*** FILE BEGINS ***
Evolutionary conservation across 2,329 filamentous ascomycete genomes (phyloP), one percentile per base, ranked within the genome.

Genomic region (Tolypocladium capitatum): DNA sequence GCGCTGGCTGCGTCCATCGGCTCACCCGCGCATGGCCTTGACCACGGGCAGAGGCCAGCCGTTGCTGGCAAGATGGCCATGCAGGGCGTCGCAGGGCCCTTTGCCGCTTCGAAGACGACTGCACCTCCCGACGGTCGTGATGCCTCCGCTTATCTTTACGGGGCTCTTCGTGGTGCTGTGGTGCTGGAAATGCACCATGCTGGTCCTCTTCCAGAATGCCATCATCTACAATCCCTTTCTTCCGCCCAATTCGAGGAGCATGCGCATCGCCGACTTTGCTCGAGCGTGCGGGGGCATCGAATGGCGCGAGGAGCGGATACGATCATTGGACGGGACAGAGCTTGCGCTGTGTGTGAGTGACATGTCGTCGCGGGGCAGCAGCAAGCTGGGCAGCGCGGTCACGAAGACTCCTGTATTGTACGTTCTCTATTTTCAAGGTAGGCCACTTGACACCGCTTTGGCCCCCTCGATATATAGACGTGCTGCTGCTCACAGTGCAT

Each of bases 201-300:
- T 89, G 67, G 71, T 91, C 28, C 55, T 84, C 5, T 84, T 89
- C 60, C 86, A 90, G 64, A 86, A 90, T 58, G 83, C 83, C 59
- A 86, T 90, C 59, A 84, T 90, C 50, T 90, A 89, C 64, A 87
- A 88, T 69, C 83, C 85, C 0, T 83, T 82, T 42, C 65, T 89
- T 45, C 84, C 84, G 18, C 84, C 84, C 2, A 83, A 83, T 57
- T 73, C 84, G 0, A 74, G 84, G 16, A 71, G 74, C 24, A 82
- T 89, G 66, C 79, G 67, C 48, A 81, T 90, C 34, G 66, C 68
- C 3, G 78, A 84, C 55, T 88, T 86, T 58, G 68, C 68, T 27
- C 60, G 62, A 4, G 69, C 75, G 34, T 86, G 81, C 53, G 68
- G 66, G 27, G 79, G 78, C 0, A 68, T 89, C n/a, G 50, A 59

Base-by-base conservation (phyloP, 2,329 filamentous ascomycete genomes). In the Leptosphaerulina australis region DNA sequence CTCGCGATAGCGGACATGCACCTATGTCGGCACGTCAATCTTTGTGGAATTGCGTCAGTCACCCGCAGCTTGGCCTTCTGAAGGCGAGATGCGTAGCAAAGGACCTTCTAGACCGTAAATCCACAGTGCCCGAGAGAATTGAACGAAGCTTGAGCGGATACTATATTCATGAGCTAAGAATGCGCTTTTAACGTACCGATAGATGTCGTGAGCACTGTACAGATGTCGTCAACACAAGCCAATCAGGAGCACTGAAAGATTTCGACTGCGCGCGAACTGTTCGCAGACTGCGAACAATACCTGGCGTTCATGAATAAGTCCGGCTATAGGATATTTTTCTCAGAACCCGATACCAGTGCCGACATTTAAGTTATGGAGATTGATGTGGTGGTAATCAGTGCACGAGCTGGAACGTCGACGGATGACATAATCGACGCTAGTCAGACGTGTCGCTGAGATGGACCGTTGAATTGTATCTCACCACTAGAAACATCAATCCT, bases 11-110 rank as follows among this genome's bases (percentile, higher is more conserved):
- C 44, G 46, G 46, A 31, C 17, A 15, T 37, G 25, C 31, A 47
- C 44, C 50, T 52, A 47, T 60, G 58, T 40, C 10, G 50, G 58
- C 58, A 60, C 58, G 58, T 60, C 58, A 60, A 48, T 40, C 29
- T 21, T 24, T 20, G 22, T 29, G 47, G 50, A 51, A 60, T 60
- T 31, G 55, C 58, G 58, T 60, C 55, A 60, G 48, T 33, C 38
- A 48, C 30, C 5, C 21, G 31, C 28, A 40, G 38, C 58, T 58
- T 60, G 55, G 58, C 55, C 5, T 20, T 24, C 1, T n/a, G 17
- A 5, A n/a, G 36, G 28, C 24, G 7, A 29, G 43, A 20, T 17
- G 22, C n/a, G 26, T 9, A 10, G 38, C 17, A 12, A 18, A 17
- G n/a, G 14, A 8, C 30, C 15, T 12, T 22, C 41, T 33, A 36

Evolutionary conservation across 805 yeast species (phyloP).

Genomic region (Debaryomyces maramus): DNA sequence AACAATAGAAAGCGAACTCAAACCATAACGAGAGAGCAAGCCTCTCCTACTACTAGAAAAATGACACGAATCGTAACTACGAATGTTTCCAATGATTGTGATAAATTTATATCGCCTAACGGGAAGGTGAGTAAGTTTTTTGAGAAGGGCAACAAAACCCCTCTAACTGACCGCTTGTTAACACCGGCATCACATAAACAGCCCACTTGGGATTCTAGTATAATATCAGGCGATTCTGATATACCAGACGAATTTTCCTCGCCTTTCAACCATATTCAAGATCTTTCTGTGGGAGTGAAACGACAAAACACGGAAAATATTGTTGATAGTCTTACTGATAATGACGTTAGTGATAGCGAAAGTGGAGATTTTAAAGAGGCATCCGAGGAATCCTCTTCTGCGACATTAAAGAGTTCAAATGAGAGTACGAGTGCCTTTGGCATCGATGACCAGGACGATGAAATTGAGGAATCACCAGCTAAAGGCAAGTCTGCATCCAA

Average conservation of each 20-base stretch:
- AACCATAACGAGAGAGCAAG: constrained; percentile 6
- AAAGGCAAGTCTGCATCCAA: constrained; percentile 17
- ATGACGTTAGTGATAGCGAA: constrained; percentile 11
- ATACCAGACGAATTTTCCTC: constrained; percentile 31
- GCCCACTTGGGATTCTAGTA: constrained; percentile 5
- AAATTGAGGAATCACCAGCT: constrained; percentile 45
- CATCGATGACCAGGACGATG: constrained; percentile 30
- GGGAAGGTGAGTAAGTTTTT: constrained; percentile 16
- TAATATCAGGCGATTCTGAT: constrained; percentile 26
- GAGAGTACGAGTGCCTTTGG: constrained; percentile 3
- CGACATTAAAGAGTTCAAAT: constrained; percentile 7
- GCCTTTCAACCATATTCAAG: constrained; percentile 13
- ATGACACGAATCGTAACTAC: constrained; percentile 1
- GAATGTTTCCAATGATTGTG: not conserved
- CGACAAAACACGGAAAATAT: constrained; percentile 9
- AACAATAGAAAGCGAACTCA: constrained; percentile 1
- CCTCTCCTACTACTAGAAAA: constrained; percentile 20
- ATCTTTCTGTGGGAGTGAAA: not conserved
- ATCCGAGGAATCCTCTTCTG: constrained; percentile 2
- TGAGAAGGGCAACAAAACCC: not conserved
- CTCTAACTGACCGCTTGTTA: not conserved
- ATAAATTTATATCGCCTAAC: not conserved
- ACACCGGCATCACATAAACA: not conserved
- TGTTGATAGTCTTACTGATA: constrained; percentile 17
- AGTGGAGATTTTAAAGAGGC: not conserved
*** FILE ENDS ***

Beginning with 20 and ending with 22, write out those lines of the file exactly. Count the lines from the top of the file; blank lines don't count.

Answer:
- A 48, C 30, C 5, C 21, G 31, C 28, A 40, G 38, C 58, T 58
- T 60, G 55, G 58, C 55, C 5, T 20, T 24, C 1, T n/a, G 17
- A 5, A n/a, G 36, G 28, C 24, G 7, A 29, G 43, A 20, T 17